They might be having all sorts of problems enforcing a progressive, uniform tax throughout the country, but if there is one thing that has been embraced most gladly in all parts of the country, it is political corruption. Whatever be their ideological, personal, or other differences, the inordinate greed for money, licit, if possible, otherwise, illicit now defines the entire political class. Even a self-avowedly most progressive State in the country boasting of one hundred percent literacy is not exempt from the taint of political corruption.
Shockingly, not even when the Communists rule the roast in the State. The case in point is the strictures passed against the Transport Minister Thomas Chandy in the Pinarayi Vijayan Government by the Kerala High Court. Chandy was accused of encroaching on public land in an environmentally sensitive location, a fact duly established by an inquiry by the Alappuzha district authorities. He diverted the course of the rivulets and encroached upon the paddy fields for adding further commercial heft to his Lake Palace resort. Chandy, the wealthiest member of the State Assembly with assets close to Rs. 100 crores declared in his affidavit to the Election Commission, runs the resort in partnership with a few others. When the encroachment first became a matter of public controversy, he denied it outright.
Following public hue and cry, the Revenue Minister, who belongs to the CPI, ordered the district collector to inquire. Instead of respecting the findings, Chandy rubbished the report, saying it was biased. He went to the High Court on Tuesday, which berated the minister for questioning the report of his own government. On Wednesday, following popular pressure for his exit, the CPI ministers boycotted the Cabinet meeting in protest against Chandy’s continuance. They accused the CM of shielding the tainted minister. Late in the evening, Chandy was obliged to quit, even though he still protests his innocence. Chandy is a member of the two-member NCP legislature party. The other NCP MLA, A K Saseendran, is facing allegations of sexual molestation by a woman journalist. The report of a judicial commission examining the charge is still awaited.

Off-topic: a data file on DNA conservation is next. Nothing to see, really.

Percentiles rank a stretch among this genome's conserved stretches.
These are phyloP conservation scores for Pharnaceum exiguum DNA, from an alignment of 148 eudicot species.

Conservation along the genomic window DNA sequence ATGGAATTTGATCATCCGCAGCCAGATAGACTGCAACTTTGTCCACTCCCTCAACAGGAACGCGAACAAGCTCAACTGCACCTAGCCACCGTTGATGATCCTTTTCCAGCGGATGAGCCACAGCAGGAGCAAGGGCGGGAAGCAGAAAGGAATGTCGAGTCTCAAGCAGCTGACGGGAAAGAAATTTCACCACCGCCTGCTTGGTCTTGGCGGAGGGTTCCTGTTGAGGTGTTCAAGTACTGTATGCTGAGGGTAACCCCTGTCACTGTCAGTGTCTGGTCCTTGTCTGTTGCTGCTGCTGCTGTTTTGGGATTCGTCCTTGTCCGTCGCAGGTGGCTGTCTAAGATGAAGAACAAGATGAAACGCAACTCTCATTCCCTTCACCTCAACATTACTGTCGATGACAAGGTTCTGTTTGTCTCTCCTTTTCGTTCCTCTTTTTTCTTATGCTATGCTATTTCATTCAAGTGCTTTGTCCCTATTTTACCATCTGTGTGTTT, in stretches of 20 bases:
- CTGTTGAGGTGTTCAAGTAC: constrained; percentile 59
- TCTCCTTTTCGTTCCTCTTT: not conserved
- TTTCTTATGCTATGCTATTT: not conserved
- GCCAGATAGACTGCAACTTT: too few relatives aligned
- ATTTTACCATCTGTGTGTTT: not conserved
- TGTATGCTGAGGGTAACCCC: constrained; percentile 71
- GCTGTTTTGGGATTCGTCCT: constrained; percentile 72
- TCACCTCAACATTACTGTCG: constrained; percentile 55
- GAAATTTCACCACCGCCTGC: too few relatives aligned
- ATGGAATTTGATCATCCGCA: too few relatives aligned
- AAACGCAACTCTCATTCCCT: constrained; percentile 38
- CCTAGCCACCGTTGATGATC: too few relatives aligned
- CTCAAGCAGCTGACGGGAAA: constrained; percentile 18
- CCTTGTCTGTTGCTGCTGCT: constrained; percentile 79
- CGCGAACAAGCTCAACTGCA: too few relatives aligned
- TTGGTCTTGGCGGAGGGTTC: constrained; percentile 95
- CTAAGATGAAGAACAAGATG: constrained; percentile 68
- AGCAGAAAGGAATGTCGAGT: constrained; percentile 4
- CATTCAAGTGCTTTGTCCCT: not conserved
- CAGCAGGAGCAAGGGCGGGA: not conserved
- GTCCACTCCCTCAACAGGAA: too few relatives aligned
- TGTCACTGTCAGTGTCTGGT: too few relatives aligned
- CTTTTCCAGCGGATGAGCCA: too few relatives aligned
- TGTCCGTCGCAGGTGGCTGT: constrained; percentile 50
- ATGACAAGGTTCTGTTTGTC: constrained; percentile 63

This leaves the NCP without representation in the State government. But such is the electoral fragility of the caste-and community-linked politics in Kerala that the Chief Minister is keen to keep the two NCP MLAs in good humor, even though he has a comfortable majority. In short, what matters is power and how you retain it is unimportant so long you hold on to it under all circumstances. It is a comment on the vulnerability of all parties, the Kerala CPI(M) included, that they must embrace the corrupt and criminal caste leaders since the identity politics has made them count electorally.